In the 1860s, a dying aristocracy struggles to maintain itself against a harsh Sicilian landscape. The film traces with a slow and deliberate rhythm the waning of the noble home of Fabrizio Corbero, Prince of Salina (the Leopard) and the corresponding rise to eminence of the enormously wealthy ex-peasant Don Calogero Sedara. The prince himself refuses to take active steps to halt the decline of his personal fortunes or to help build a new Sicily but his nephew Tancredi, Prince of Falconeri swims with the tide and assures his own position by marrying Don Calogero's beautiful daughter Angelica. The climatic scene is the sumptuous forty-minute ball, where Tancredi introduces Angelica to society.Written by
There is much kissing of hands during the movie. According to the book "Histoire de la politesse de 1789 à nos jours (History of good manners from 1789 till today)" by F. Rouvillois, the kissing of hands only appeared at the turn of the 20th century when the story in the movie was supposed to take place in 1860-1862, more than 40 years before. See more »
Don Francisco Ciccio Tumeo:
It seems Donna Bastiana is a kind of animal. She can't read, write, or tell time. She can barely talk. She's even incapable of loving her own daughter. Good for bed, and that's all. But what can you expect? You know whose daughter she is? She's the daughter of one of your peasants from Runci. His name was Peppe Giunta. He was so filthy and savage that everyone called him Peppe Cowshit.
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The original Italian theatrical cut of "The Leopard" ("Il Gattopardo") reportedly ran 205 minutes. General consensus that the running time was excessive led Visconti to edit the film shortly after its premiere. The version that won the Palme d'Or at Cannes reportedly ran 195 minutes (based on an Italian newspaper account of the day). Visconti's preferred cut ran 187 minutes. It is this version that is now available on DVD from the Criterion Collection. An English-dubbed version, re-cut by 20th Century Fox for U.S. and U.K. release, runs approximately 161 minutes, and is also included in the Criterion set. See more »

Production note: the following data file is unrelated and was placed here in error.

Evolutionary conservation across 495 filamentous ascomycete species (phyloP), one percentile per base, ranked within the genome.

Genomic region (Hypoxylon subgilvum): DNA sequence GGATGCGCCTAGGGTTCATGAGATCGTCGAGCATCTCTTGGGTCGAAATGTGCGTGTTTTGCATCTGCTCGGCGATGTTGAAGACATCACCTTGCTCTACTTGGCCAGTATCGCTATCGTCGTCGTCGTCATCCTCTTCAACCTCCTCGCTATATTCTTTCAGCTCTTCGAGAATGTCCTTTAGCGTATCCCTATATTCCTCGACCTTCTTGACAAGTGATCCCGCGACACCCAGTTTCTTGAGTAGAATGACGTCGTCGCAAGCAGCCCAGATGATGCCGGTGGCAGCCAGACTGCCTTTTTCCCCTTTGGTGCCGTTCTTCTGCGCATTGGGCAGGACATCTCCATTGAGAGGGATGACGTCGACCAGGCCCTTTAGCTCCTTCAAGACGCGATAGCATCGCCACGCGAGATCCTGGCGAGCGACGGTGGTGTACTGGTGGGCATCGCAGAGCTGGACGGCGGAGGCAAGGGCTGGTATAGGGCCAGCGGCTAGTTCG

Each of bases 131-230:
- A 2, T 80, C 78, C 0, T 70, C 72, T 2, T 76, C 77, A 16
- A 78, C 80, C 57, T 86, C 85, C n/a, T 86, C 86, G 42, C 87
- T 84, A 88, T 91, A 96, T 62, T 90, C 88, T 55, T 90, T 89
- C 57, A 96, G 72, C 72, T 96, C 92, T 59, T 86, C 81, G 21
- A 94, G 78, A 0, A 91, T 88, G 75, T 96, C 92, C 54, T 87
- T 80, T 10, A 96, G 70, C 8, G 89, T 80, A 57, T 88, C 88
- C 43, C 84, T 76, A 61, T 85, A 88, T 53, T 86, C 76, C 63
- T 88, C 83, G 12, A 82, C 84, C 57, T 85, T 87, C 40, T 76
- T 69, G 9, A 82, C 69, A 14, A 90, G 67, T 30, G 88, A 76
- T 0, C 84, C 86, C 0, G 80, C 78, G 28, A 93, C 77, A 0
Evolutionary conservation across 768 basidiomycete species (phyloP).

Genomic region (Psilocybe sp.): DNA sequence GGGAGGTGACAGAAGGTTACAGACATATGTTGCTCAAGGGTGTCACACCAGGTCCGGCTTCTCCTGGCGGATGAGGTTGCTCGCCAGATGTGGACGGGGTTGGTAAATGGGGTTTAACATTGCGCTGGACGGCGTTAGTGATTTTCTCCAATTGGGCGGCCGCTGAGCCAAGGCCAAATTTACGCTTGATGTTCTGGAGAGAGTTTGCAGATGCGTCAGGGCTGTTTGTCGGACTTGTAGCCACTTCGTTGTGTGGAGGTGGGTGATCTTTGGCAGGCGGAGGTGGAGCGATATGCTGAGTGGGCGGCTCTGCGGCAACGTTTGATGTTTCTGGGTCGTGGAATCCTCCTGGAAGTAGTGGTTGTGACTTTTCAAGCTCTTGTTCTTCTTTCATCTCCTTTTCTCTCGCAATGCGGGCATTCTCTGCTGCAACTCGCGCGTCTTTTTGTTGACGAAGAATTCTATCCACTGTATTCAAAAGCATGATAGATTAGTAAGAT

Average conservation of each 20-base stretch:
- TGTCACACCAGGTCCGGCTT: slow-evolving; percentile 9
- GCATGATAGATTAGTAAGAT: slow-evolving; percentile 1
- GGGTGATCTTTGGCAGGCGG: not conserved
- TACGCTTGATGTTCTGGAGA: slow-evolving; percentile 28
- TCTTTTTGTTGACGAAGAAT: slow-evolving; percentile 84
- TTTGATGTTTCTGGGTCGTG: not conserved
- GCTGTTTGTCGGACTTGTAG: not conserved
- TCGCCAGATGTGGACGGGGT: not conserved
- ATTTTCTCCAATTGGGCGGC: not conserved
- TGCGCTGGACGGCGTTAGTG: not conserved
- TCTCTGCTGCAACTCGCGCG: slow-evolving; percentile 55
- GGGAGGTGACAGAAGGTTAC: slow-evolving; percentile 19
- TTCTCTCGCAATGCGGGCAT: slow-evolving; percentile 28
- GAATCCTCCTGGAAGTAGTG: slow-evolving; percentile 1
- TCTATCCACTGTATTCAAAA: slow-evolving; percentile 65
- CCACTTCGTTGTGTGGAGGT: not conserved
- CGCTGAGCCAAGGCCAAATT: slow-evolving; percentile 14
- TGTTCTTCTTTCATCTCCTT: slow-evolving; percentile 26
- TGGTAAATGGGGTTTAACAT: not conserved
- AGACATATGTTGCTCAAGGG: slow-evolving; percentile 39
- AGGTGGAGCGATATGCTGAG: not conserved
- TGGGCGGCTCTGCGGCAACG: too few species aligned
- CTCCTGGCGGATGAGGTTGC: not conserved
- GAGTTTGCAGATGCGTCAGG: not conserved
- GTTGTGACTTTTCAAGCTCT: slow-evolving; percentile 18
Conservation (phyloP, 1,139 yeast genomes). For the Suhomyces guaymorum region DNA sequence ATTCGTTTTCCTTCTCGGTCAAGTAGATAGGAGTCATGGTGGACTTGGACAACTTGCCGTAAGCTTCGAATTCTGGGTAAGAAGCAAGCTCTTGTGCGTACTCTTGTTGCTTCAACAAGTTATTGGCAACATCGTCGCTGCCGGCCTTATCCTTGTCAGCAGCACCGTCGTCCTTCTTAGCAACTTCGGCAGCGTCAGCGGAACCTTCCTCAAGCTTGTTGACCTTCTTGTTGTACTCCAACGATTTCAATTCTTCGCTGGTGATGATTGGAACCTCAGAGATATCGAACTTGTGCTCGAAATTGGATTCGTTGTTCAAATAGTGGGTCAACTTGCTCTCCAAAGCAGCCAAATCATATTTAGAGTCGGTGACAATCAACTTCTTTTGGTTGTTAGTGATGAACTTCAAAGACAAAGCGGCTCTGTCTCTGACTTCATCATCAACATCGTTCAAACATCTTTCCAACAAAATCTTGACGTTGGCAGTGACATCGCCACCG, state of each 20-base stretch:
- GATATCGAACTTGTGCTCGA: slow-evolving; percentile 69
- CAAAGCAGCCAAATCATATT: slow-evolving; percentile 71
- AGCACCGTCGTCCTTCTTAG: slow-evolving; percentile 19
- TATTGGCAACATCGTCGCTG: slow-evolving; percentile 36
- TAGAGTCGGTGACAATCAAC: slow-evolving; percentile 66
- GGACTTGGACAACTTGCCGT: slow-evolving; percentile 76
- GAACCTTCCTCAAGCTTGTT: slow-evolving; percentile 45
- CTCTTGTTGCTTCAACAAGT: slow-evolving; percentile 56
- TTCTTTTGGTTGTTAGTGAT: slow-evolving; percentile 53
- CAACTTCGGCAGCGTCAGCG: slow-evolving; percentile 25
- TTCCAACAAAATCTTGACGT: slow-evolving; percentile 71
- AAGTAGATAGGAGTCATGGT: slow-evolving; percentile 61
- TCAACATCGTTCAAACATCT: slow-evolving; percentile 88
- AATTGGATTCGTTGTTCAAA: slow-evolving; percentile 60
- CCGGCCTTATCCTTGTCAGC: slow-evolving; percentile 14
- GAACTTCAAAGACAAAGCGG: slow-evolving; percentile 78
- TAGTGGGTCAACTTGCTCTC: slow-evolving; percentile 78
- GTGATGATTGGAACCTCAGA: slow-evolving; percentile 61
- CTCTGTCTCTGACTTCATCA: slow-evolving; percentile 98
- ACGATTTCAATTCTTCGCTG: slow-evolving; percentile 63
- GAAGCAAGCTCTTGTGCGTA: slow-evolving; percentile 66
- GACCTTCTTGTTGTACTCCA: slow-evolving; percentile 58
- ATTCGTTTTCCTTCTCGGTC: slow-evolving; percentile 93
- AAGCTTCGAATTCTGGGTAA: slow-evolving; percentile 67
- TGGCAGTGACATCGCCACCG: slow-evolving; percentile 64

Burt Lancaster plays a true aristocrat in an aristocracy that is not an aristocracy. The degeneracy as well as the sophistication of the rival political factions in warring Sicily is shown, and the human insight of the central character that embodies true nobility, even though he is largely powerless to make his ideals reality. Garibaldi is invading Sicily with an army of a thousand, landing in Marsala and advancing through Palermo. Prince Salina (Lancaster) is a noble of a disappearing age. He refuses a place in the new senate and is unable to convince the new wave that the unification will not be good for Sicily. He is caught between different loyalties. A love story between his nephew (played by Alain Delon) and a rich merchant's daughter (played by Claudia Cardinale) interweaves the action and heightens the moral dilemmas that Prince Salina has to face. A brave film, opposing, exposing and opposed by government and church. The full length restored edition is a cinematic gem and the opulent costumes and scenery are a treasure to behold.
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